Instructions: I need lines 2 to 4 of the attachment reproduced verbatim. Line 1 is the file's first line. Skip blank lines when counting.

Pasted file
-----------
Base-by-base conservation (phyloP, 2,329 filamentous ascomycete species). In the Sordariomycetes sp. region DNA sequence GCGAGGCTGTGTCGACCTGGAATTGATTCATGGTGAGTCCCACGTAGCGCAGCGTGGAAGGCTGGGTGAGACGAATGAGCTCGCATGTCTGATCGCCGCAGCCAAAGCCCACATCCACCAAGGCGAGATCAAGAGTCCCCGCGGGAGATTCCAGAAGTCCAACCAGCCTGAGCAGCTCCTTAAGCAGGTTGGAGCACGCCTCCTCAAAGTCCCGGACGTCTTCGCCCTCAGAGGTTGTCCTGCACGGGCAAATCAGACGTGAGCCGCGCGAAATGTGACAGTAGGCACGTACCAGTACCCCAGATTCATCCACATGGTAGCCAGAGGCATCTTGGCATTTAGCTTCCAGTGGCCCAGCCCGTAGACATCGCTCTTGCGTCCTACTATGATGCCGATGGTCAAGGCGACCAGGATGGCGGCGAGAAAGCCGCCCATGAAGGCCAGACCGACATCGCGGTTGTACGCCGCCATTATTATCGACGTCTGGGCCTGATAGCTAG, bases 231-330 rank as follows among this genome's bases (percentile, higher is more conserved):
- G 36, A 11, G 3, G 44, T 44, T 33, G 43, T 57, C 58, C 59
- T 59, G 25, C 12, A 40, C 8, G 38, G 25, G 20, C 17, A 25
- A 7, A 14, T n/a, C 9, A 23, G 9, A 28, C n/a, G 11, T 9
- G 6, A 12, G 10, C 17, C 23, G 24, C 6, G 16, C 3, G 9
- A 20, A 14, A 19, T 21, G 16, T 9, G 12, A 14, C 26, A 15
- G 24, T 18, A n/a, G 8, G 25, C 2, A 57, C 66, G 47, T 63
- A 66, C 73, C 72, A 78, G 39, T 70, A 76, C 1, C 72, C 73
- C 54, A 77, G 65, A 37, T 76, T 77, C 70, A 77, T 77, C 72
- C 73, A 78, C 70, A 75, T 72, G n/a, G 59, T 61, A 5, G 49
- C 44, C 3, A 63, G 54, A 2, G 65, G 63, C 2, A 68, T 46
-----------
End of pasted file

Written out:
- G 36, A 11, G 3, G 44, T 44, T 33, G 43, T 57, C 58, C 59
- T 59, G 25, C 12, A 40, C 8, G 38, G 25, G 20, C 17, A 25
- A 7, A 14, T n/a, C 9, A 23, G 9, A 28, C n/a, G 11, T 9